For their contribution, Hatchers receive newly minted tokens, specific to the Commons, in return.
In a typical bonding curve system, these tokens could then be burned at any point or after an arbitrary temporal deadline. In an augmented bonding curve system, tokens minted during the Hatch Phase are locked (burning is disabled) in a vesting process. This vesting period combats any harmful early speculation/arbitrage that would affect the stability of the Reserve Pool. Although burning tokens to withdraw DAI is disabled, Hatchers’ tokens are far from useless — they can still be used to curate options for future capital allocation. Early in the system, this token usage is critical to ensure the capital in the Funding Pool is allocated to community initiatives, research projects and development milestones which will help grow the commons.
After the goal for the Hatch Sale is met, the vesting process is initialized and the system enters the Open Phase. In the Open Phase, anyone can mint tokens by contributing DAI into the curve, hence becoming ‘members of the Commons’. Their contribution will go directly into the Reserve Pool, returning newly minted unlocked tokens that can be burned or used to vote within the system. For the Hatchers, the first inter-system feedback loop comes into play. The Hatchers tokens are slowly unlocked in correlation to how much capital has been allocated to fund projects that support the commons. This means that for the Hatchers’ tokens to vest, capital from the Funding Pool has to be allocated to fund projects that positively impact the commons. With this vesting process and introduction of a governance model (we will be exploring Conviction Voting), members of the Commons (token holders), are economically incentivized to participate in the system’s governance process to allocate funding to curated projects that have the most beneficial impact on the Commons. This combats a known incentive misalignment observed in capital-allocating DAOs — in which capital allocations are rare because members are too selective or stingy with funds.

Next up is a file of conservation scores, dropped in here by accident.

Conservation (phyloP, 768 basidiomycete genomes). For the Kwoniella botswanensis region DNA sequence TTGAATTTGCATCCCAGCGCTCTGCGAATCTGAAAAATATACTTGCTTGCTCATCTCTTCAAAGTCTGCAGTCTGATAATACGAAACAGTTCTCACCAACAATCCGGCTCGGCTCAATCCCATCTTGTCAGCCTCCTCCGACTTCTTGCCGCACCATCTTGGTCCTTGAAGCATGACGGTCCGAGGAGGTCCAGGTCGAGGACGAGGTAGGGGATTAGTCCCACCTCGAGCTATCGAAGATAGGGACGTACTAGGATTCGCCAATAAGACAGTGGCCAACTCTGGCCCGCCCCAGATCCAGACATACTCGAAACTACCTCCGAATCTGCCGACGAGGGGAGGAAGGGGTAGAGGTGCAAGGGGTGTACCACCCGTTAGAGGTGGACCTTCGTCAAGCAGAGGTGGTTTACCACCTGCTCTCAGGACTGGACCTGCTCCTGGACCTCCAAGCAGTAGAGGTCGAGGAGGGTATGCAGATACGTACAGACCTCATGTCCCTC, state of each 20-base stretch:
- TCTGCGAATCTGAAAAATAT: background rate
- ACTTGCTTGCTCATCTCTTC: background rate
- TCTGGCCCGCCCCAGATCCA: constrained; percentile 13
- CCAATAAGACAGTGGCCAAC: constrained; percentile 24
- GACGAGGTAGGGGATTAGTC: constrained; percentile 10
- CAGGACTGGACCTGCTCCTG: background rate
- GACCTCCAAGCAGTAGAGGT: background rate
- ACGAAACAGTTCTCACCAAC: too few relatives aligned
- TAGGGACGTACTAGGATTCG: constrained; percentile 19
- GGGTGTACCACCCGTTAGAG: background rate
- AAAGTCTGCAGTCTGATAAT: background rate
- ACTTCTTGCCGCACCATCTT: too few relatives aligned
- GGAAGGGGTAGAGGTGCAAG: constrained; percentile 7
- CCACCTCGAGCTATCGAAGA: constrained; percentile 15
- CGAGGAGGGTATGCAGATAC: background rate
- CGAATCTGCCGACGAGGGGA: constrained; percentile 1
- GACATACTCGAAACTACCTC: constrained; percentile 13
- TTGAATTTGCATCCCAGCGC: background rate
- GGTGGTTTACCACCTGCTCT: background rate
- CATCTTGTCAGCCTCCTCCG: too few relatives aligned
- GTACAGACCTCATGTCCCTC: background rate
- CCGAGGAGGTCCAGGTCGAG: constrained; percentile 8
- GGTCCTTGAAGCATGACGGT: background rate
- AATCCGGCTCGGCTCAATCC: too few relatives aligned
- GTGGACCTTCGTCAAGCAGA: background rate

Finally, whenever tokens are burned (withdrawn for DAI → $), an exit tax is enacted on liquidation. As Members “cash out” and liquidate their tokens for DAI, a small percentage of their returns are sent back into the Funding Pool, allowing for the simultaneous funding of the commons while contributors are earning returns. This means the system always benefits, even if speculators are just looking to make returns.
The goal of the system is to attract new members of the Commons that see the impact of the Commons and want to be a part of the movement so that the Funding Pool can grow.
Now, on to some math….
⚖️ Initialization Equations